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S90 Effectiveness of Voriconazole In the Treatment of Aspergillus fumigatus Associated Asthma
  1. J Agbetile,
  2. M Bourne,
  3. A Fairs,
  4. B Hargadon,
  5. D Desai,
  6. C Broad,
  7. J Morley,
  8. P Bradding,
  9. C Brightling,
  10. R Green,
  11. P Haldar,
  12. C Pashley,
  13. I Pavord,
  14. A Wardlaw
  1. University of Leicester, Department of 3I's, Leicester, United Kingdom

Abstract

Background IgE sensitisation to Aspergillus fumigatus and a positive sputum fungal culture are common in refractory asthma. It is not clear whether these patients would benefit from anti-fungal treatment.

Objectives To determine if a three-month course of voriconazole improved asthma related outcomes in people with asthma who are IgE sensitised to A. fumigatus.

Methods Asthmatics IgE sensitised to A fumigatus with a history of at least two severe exacerbations in the previous twelve months were treated for three months with voriconazole two hundred milligrams twice daily, followed by observation for nine months, in a double blind, placebo controlled, randomised design. Primary outcomes were improvement in quality of life at the end of the treatment period and a reduction in the number of severe exacerbations over the twelve months of the study.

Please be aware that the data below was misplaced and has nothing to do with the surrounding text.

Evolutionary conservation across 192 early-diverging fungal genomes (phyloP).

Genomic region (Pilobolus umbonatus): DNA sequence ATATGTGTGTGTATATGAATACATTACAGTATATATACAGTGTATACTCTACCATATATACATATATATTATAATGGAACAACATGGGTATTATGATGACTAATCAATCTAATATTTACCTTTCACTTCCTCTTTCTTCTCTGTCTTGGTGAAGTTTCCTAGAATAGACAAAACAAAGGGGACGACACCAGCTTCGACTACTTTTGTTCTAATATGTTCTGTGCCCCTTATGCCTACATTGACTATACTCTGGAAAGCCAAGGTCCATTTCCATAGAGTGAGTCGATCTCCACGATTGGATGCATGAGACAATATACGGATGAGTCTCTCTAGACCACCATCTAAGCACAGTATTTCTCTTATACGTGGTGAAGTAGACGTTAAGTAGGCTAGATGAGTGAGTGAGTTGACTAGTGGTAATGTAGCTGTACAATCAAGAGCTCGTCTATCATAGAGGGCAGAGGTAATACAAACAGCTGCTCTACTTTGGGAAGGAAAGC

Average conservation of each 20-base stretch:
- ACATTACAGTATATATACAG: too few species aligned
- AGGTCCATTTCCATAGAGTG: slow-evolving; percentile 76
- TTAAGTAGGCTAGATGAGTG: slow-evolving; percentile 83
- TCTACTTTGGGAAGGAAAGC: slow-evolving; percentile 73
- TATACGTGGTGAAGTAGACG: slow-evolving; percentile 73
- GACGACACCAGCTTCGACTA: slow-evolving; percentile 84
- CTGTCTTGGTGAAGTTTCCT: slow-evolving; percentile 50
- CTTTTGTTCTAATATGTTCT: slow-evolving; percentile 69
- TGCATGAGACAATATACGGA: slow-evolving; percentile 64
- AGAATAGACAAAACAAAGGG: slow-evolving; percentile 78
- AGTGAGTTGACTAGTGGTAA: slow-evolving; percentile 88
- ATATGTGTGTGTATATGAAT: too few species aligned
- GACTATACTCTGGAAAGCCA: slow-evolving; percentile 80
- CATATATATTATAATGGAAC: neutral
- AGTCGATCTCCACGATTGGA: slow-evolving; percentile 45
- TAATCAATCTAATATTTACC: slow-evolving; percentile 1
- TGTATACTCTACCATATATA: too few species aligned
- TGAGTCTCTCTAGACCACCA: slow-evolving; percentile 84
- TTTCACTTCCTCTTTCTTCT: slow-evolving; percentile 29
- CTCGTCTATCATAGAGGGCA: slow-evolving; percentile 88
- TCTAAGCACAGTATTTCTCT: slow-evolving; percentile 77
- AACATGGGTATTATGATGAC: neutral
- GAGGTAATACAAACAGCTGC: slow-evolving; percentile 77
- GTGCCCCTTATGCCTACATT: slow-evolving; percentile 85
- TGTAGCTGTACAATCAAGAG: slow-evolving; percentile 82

Results 65 patients were randomised. 59 patients started treatment (32 voriconazole and 27 placebo) and were included in an intention to treat analysis. 56 patients took the full three months of medication. There was no significant difference in the number of severe exacerbations between the voriconazole and placebo groups (1.25 vs 1.52/patient/year; mean difference 0.27; 95% CI 0.24 to 0.31) respectively, quality of life (change in AQLQ 0.44 vs 0.35, mean difference between groups 0.08; 95% CI 0.07–0.09), or in any of our secondary outcome measures between the two groups.

Conclusion We were unable to show a beneficial effect of three months treatment with voriconazole in people with moderate to severe asthma who were IgE sensitised to A fumigatus on either the rate of severe exacerbations, quality of life or other markers of asthma control.

References

  1. Fairs A, Agbetile J, Hargadon B, Bourne M, Monteiro WR, Brightling CE, et al. IgE sensitisation to Aspergillus fumigatus is associated with reduced lung function in asthma. Am J Respir Crit Care Med. 2010;182(11):1362–8.

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